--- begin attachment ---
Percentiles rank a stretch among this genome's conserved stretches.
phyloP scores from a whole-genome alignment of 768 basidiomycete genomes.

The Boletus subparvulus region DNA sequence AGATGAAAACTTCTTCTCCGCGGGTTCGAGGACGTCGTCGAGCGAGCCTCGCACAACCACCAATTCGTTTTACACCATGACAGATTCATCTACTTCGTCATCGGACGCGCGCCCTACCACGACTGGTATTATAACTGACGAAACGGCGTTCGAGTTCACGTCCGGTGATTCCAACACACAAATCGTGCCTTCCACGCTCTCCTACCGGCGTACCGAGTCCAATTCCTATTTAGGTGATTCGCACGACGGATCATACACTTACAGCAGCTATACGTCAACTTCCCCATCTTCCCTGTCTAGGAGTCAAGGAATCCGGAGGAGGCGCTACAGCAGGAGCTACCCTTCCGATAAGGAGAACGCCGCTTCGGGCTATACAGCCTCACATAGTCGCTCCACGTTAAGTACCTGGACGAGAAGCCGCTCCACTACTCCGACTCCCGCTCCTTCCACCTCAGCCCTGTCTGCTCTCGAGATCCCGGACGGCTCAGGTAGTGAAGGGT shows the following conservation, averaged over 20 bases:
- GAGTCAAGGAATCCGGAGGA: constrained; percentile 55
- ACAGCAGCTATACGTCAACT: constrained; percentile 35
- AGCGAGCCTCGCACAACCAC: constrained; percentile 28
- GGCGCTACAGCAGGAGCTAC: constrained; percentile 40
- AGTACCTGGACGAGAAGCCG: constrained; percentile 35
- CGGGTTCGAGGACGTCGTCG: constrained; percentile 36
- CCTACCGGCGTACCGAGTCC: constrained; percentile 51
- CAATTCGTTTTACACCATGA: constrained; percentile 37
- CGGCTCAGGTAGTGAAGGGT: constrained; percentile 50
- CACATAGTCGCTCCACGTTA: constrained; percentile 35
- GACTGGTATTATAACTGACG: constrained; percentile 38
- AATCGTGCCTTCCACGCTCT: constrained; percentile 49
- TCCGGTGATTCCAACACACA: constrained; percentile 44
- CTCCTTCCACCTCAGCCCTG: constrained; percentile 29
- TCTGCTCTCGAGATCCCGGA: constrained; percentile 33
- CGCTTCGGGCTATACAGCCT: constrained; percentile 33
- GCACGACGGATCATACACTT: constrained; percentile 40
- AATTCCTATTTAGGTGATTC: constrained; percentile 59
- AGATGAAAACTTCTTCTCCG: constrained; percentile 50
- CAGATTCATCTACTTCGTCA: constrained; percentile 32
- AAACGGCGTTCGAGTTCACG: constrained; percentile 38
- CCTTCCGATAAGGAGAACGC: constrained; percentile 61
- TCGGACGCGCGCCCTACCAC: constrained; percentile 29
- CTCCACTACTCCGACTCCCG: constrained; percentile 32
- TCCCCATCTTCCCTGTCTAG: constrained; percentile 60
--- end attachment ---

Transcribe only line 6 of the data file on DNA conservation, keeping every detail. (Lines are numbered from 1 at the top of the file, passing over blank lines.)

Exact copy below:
- AGCGAGCCTCGCACAACCAC: constrained; percentile 28